Obviously, the accuracy and consistency with which a fingerprint matching system identifies the individual minutiae in a fingerprint directly affects the accuracy and consistency with which the system can match fingerprints. In a fingerprint matching system using a finger platen such as a prism, glass plate, or other optical element, the detection of fingerprint minutiae depends on sensing the differences in internal reflection of a light source illuminating the back or side of the optical element, between the areas of the face of the optical element in contact with the fingerprint ridges and the areas of the face of the optical element not in contact with the fingerprint ridges.
The use of an optical element having a hard surface, e.g., glass or a hard polymer, sometimes does not provide satisfactory contact of the ridges in a fingerprint pattern with the platen surface. This is due to spaces between the surface of the optical element and the fingerprint ridges such as may be caused by uneven ridge height, air pockets, or cuts or other deformities in the finger.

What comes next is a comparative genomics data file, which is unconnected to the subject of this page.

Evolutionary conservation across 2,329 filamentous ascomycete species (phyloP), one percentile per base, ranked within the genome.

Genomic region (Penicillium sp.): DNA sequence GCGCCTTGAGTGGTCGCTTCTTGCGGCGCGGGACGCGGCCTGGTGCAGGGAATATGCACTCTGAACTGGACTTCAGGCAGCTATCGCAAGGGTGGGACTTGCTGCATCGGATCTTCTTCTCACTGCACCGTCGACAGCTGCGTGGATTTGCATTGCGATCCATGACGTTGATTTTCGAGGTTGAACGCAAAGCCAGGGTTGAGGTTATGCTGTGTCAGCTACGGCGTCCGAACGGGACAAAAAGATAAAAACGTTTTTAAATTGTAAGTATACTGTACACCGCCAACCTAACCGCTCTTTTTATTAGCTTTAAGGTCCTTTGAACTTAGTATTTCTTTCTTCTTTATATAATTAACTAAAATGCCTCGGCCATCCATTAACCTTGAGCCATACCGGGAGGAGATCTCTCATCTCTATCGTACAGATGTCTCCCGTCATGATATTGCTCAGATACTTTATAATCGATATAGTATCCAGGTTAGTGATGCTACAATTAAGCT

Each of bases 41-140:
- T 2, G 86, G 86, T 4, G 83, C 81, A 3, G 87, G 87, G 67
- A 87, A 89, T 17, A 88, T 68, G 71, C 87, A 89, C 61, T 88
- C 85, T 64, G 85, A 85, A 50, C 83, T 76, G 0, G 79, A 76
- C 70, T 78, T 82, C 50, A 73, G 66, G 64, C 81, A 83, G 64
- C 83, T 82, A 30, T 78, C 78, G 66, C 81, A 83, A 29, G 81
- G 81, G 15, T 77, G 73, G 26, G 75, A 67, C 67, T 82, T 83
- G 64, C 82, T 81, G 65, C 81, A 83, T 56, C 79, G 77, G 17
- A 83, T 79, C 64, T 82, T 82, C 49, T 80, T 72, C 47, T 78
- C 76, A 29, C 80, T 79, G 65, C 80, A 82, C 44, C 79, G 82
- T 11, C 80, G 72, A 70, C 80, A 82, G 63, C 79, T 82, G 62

Better contact can be achieved by pressing the finger harder against the optical element, but at the price of distorting the live fingerprint pattern as the pattern is spread out and perhaps slid or twisted. Further, the ridges in portions of the fingerprint may be flattened entirely by pressing too hard, thereby eliminating minutiae sought to be identified. To some extent, a better contact can be obtained between the fingerprint ridges and the surface of the optical element by first moistening the finger. However, this is messy, may lead to an undesirable accumulation of the moistening agent and/or dirt on the optical element, and requires a supply of the moistening agent as well as some means of cleaning the finger.
Another approach to obtaining a better contact between the fingerprint ridges and the optical element is to provide a pliable or resilient optical element. Owing to its pliability, the optical element can deform slightly to increase the contact area with a finger in response to finger pressure. Although this approach is more satisfactory than using a hard optical element in many applications, the finger must be pushed with moderate pressure against the optical element, thereby risking spreading and distortion of the fingerprint pattern. Also, the pliable optical element does not effectively improve contact with the fingerprint ridges at local sites having a significant variation of ridge height.